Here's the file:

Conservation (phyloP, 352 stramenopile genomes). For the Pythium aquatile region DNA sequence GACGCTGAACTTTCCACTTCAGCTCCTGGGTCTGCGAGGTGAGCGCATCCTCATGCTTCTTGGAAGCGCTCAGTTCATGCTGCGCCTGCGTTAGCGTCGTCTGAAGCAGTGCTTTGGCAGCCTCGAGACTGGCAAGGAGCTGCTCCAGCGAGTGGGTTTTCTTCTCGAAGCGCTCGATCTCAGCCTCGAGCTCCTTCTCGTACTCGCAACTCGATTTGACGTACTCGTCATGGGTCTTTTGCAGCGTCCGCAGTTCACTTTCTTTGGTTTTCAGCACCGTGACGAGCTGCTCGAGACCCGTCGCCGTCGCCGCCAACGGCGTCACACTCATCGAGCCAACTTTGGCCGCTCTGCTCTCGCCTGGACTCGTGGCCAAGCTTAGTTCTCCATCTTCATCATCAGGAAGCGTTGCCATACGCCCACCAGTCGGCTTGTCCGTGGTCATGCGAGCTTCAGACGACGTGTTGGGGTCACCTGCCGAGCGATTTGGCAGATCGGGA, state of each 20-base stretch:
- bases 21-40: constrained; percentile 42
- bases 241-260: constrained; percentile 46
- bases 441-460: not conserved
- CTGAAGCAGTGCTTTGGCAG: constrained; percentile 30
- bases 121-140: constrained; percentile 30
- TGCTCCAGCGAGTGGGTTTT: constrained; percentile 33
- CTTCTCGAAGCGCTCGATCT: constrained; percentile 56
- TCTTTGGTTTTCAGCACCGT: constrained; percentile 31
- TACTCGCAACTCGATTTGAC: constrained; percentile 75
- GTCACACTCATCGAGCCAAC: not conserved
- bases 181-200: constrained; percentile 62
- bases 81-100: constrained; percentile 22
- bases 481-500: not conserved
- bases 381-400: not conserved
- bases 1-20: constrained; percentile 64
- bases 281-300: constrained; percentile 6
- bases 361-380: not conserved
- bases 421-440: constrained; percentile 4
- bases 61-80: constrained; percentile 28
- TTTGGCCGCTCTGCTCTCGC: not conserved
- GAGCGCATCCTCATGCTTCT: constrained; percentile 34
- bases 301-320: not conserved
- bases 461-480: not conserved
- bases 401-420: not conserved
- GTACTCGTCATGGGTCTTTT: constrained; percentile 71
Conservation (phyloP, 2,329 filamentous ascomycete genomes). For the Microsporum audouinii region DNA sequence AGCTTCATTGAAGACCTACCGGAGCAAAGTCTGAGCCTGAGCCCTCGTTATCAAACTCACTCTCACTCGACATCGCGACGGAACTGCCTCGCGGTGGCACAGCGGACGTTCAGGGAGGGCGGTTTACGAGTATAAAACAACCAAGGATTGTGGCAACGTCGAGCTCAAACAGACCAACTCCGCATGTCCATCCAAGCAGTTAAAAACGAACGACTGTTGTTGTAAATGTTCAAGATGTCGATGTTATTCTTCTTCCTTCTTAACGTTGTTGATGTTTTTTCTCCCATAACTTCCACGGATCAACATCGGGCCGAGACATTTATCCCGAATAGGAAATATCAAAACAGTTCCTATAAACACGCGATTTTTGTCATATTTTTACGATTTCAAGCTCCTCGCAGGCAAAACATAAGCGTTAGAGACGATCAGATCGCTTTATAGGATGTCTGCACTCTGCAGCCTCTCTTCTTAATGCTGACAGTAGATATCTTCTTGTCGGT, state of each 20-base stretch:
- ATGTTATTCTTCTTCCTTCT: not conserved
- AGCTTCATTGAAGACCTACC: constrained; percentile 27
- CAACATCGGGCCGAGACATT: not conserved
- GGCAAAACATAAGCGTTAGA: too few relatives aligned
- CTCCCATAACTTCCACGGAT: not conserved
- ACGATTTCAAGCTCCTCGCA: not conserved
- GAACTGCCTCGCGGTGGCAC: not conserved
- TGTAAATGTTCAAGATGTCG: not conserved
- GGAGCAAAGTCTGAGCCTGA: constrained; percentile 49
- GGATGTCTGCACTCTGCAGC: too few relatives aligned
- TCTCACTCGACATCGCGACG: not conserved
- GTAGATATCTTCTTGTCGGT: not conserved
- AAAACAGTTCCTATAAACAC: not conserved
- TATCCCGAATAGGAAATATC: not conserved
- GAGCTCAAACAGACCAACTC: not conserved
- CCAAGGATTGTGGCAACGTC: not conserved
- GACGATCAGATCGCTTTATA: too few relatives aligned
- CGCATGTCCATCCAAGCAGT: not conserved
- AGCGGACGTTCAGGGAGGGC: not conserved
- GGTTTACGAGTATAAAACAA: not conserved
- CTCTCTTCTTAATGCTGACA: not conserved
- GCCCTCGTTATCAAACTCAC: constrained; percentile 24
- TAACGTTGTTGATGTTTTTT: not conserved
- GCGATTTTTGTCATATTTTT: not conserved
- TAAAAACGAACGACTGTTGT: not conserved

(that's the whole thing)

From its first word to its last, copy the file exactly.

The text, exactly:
Conservation (phyloP, 352 stramenopile genomes). For the Pythium aquatile region DNA sequence GACGCTGAACTTTCCACTTCAGCTCCTGGGTCTGCGAGGTGAGCGCATCCTCATGCTTCTTGGAAGCGCTCAGTTCATGCTGCGCCTGCGTTAGCGTCGTCTGAAGCAGTGCTTTGGCAGCCTCGAGACTGGCAAGGAGCTGCTCCAGCGAGTGGGTTTTCTTCTCGAAGCGCTCGATCTCAGCCTCGAGCTCCTTCTCGTACTCGCAACTCGATTTGACGTACTCGTCATGGGTCTTTTGCAGCGTCCGCAGTTCACTTTCTTTGGTTTTCAGCACCGTGACGAGCTGCTCGAGACCCGTCGCCGTCGCCGCCAACGGCGTCACACTCATCGAGCCAACTTTGGCCGCTCTGCTCTCGCCTGGACTCGTGGCCAAGCTTAGTTCTCCATCTTCATCATCAGGAAGCGTTGCCATACGCCCACCAGTCGGCTTGTCCGTGGTCATGCGAGCTTCAGACGACGTGTTGGGGTCACCTGCCGAGCGATTTGGCAGATCGGGA, state of each 20-base stretch:
- bases 21-40: constrained; percentile 42
- bases 241-260: constrained; percentile 46
- bases 441-460: not conserved
- CTGAAGCAGTGCTTTGGCAG: constrained; percentile 30
- bases 121-140: constrained; percentile 30
- TGCTCCAGCGAGTGGGTTTT: constrained; percentile 33
- CTTCTCGAAGCGCTCGATCT: constrained; percentile 56
- TCTTTGGTTTTCAGCACCGT: constrained; percentile 31
- TACTCGCAACTCGATTTGAC: constrained; percentile 75
- GTCACACTCATCGAGCCAAC: not conserved
- bases 181-200: constrained; percentile 62
- bases 81-100: constrained; percentile 22
- bases 481-500: not conserved
- bases 381-400: not conserved
- bases 1-20: constrained; percentile 64
- bases 281-300: constrained; percentile 6
- bases 361-380: not conserved
- bases 421-440: constrained; percentile 4
- bases 61-80: constrained; percentile 28
- TTTGGCCGCTCTGCTCTCGC: not conserved
- GAGCGCATCCTCATGCTTCT: constrained; percentile 34
- bases 301-320: not conserved
- bases 461-480: not conserved
- bases 401-420: not conserved
- GTACTCGTCATGGGTCTTTT: constrained; percentile 71
Conservation (phyloP, 2,329 filamentous ascomycete genomes). For the Microsporum audouinii region DNA sequence AGCTTCATTGAAGACCTACCGGAGCAAAGTCTGAGCCTGAGCCCTCGTTATCAAACTCACTCTCACTCGACATCGCGACGGAACTGCCTCGCGGTGGCACAGCGGACGTTCAGGGAGGGCGGTTTACGAGTATAAAACAACCAAGGATTGTGGCAACGTCGAGCTCAAACAGACCAACTCCGCATGTCCATCCAAGCAGTTAAAAACGAACGACTGTTGTTGTAAATGTTCAAGATGTCGATGTTATTCTTCTTCCTTCTTAACGTTGTTGATGTTTTTTCTCCCATAACTTCCACGGATCAACATCGGGCCGAGACATTTATCCCGAATAGGAAATATCAAAACAGTTCCTATAAACACGCGATTTTTGTCATATTTTTACGATTTCAAGCTCCTCGCAGGCAAAACATAAGCGTTAGAGACGATCAGATCGCTTTATAGGATGTCTGCACTCTGCAGCCTCTCTTCTTAATGCTGACAGTAGATATCTTCTTGTCGGT, state of each 20-base stretch:
- ATGTTATTCTTCTTCCTTCT: not conserved
- AGCTTCATTGAAGACCTACC: constrained; percentile 27
- CAACATCGGGCCGAGACATT: not conserved
- GGCAAAACATAAGCGTTAGA: too few relatives aligned
- CTCCCATAACTTCCACGGAT: not conserved
- ACGATTTCAAGCTCCTCGCA: not conserved
- GAACTGCCTCGCGGTGGCAC: not conserved
- TGTAAATGTTCAAGATGTCG: not conserved
- GGAGCAAAGTCTGAGCCTGA: constrained; percentile 49
- GGATGTCTGCACTCTGCAGC: too few relatives aligned
- TCTCACTCGACATCGCGACG: not conserved
- GTAGATATCTTCTTGTCGGT: not conserved
- AAAACAGTTCCTATAAACAC: not conserved
- TATCCCGAATAGGAAATATC: not conserved
- GAGCTCAAACAGACCAACTC: not conserved
- CCAAGGATTGTGGCAACGTC: not conserved
- GACGATCAGATCGCTTTATA: too few relatives aligned
- CGCATGTCCATCCAAGCAGT: not conserved
- AGCGGACGTTCAGGGAGGGC: not conserved
- GGTTTACGAGTATAAAACAA: not conserved
- CTCTCTTCTTAATGCTGACA: not conserved
- GCCCTCGTTATCAAACTCAC: constrained; percentile 24
- TAACGTTGTTGATGTTTTTT: not conserved
- GCGATTTTTGTCATATTTTT: not conserved
- TAAAAACGAACGACTGTTGT: not conserved